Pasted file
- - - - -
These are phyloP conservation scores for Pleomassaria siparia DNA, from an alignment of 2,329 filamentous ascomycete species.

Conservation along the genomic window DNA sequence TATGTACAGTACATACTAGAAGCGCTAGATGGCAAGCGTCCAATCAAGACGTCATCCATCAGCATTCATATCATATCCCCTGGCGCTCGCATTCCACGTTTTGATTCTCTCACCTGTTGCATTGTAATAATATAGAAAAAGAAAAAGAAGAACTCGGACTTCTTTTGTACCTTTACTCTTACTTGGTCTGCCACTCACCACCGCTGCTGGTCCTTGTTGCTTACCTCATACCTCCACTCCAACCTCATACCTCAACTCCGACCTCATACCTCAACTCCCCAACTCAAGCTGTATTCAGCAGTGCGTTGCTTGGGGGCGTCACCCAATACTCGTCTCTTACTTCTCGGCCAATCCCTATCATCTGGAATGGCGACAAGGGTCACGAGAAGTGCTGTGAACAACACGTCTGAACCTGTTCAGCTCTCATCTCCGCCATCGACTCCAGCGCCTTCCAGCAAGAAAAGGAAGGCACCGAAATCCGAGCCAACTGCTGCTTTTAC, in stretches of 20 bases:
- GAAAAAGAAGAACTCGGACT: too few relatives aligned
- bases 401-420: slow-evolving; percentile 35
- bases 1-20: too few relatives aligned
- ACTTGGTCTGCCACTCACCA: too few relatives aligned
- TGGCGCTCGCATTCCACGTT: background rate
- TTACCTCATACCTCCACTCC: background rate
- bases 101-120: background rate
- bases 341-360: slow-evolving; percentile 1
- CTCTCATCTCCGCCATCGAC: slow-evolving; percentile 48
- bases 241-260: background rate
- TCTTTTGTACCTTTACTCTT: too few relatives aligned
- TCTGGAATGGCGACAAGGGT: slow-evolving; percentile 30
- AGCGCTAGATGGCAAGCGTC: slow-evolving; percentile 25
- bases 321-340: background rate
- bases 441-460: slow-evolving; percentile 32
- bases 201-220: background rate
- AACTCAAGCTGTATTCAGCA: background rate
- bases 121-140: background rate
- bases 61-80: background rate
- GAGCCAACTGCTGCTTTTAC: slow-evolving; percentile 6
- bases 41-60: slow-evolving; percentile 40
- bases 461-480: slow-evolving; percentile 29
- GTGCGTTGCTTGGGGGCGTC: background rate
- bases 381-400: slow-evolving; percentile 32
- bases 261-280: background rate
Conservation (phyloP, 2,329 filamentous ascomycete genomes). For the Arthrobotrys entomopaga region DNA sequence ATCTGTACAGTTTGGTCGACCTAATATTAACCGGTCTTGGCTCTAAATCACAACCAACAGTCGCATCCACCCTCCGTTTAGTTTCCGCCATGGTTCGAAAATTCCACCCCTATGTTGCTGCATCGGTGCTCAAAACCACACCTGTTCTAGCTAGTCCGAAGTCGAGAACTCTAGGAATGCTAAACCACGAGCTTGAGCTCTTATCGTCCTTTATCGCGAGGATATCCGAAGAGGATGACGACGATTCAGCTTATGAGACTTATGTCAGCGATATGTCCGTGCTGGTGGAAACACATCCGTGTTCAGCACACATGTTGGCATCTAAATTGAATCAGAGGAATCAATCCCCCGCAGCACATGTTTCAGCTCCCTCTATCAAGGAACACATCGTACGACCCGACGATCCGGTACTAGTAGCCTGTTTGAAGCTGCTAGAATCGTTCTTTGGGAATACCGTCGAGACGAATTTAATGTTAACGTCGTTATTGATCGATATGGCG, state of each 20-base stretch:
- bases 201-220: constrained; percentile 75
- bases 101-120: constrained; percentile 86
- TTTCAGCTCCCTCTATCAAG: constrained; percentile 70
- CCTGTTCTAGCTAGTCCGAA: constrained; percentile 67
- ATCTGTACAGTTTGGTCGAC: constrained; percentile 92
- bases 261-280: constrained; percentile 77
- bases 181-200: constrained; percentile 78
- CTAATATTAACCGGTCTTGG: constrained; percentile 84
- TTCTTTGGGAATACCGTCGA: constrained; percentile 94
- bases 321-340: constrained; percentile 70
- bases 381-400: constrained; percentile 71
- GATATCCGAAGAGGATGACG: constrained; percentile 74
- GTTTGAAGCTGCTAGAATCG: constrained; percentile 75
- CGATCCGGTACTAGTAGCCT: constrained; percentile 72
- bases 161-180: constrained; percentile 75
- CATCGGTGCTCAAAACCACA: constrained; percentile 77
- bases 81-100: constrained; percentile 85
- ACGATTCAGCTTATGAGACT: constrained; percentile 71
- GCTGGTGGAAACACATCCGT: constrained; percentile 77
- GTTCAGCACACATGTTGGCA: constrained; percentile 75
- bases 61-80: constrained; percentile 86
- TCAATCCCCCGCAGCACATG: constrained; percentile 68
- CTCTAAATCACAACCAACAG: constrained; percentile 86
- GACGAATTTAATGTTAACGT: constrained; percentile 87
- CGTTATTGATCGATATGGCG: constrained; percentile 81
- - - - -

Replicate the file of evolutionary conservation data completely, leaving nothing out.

These are phyloP conservation scores for Pleomassaria siparia DNA, from an alignment of 2,329 filamentous ascomycete species.

Conservation along the genomic window DNA sequence TATGTACAGTACATACTAGAAGCGCTAGATGGCAAGCGTCCAATCAAGACGTCATCCATCAGCATTCATATCATATCCCCTGGCGCTCGCATTCCACGTTTTGATTCTCTCACCTGTTGCATTGTAATAATATAGAAAAAGAAAAAGAAGAACTCGGACTTCTTTTGTACCTTTACTCTTACTTGGTCTGCCACTCACCACCGCTGCTGGTCCTTGTTGCTTACCTCATACCTCCACTCCAACCTCATACCTCAACTCCGACCTCATACCTCAACTCCCCAACTCAAGCTGTATTCAGCAGTGCGTTGCTTGGGGGCGTCACCCAATACTCGTCTCTTACTTCTCGGCCAATCCCTATCATCTGGAATGGCGACAAGGGTCACGAGAAGTGCTGTGAACAACACGTCTGAACCTGTTCAGCTCTCATCTCCGCCATCGACTCCAGCGCCTTCCAGCAAGAAAAGGAAGGCACCGAAATCCGAGCCAACTGCTGCTTTTAC, in stretches of 20 bases:
- GAAAAAGAAGAACTCGGACT: too few relatives aligned
- bases 401-420: slow-evolving; percentile 35
- bases 1-20: too few relatives aligned
- ACTTGGTCTGCCACTCACCA: too few relatives aligned
- TGGCGCTCGCATTCCACGTT: background rate
- TTACCTCATACCTCCACTCC: background rate
- bases 101-120: background rate
- bases 341-360: slow-evolving; percentile 1
- CTCTCATCTCCGCCATCGAC: slow-evolving; percentile 48
- bases 241-260: background rate
- TCTTTTGTACCTTTACTCTT: too few relatives aligned
- TCTGGAATGGCGACAAGGGT: slow-evolving; percentile 30
- AGCGCTAGATGGCAAGCGTC: slow-evolving; percentile 25
- bases 321-340: background rate
- bases 441-460: slow-evolving; percentile 32
- bases 201-220: background rate
- AACTCAAGCTGTATTCAGCA: background rate
- bases 121-140: background rate
- bases 61-80: background rate
- GAGCCAACTGCTGCTTTTAC: slow-evolving; percentile 6
- bases 41-60: slow-evolving; percentile 40
- bases 461-480: slow-evolving; percentile 29
- GTGCGTTGCTTGGGGGCGTC: background rate
- bases 381-400: slow-evolving; percentile 32
- bases 261-280: background rate
Conservation (phyloP, 2,329 filamentous ascomycete genomes). For the Arthrobotrys entomopaga region DNA sequence ATCTGTACAGTTTGGTCGACCTAATATTAACCGGTCTTGGCTCTAAATCACAACCAACAGTCGCATCCACCCTCCGTTTAGTTTCCGCCATGGTTCGAAAATTCCACCCCTATGTTGCTGCATCGGTGCTCAAAACCACACCTGTTCTAGCTAGTCCGAAGTCGAGAACTCTAGGAATGCTAAACCACGAGCTTGAGCTCTTATCGTCCTTTATCGCGAGGATATCCGAAGAGGATGACGACGATTCAGCTTATGAGACTTATGTCAGCGATATGTCCGTGCTGGTGGAAACACATCCGTGTTCAGCACACATGTTGGCATCTAAATTGAATCAGAGGAATCAATCCCCCGCAGCACATGTTTCAGCTCCCTCTATCAAGGAACACATCGTACGACCCGACGATCCGGTACTAGTAGCCTGTTTGAAGCTGCTAGAATCGTTCTTTGGGAATACCGTCGAGACGAATTTAATGTTAACGTCGTTATTGATCGATATGGCG, state of each 20-base stretch:
- bases 201-220: constrained; percentile 75
- bases 101-120: constrained; percentile 86
- TTTCAGCTCCCTCTATCAAG: constrained; percentile 70
- CCTGTTCTAGCTAGTCCGAA: constrained; percentile 67
- ATCTGTACAGTTTGGTCGAC: constrained; percentile 92
- bases 261-280: constrained; percentile 77
- bases 181-200: constrained; percentile 78
- CTAATATTAACCGGTCTTGG: constrained; percentile 84
- TTCTTTGGGAATACCGTCGA: constrained; percentile 94
- bases 321-340: constrained; percentile 70
- bases 381-400: constrained; percentile 71
- GATATCCGAAGAGGATGACG: constrained; percentile 74
- GTTTGAAGCTGCTAGAATCG: constrained; percentile 75
- CGATCCGGTACTAGTAGCCT: constrained; percentile 72
- bases 161-180: constrained; percentile 75
- CATCGGTGCTCAAAACCACA: constrained; percentile 77
- bases 81-100: constrained; percentile 85
- ACGATTCAGCTTATGAGACT: constrained; percentile 71
- GCTGGTGGAAACACATCCGT: constrained; percentile 77
- GTTCAGCACACATGTTGGCA: constrained; percentile 75
- bases 61-80: constrained; percentile 86
- TCAATCCCCCGCAGCACATG: constrained; percentile 68
- CTCTAAATCACAACCAACAG: constrained; percentile 86
- GACGAATTTAATGTTAACGT: constrained; percentile 87
- CGTTATTGATCGATATGGCG: constrained; percentile 81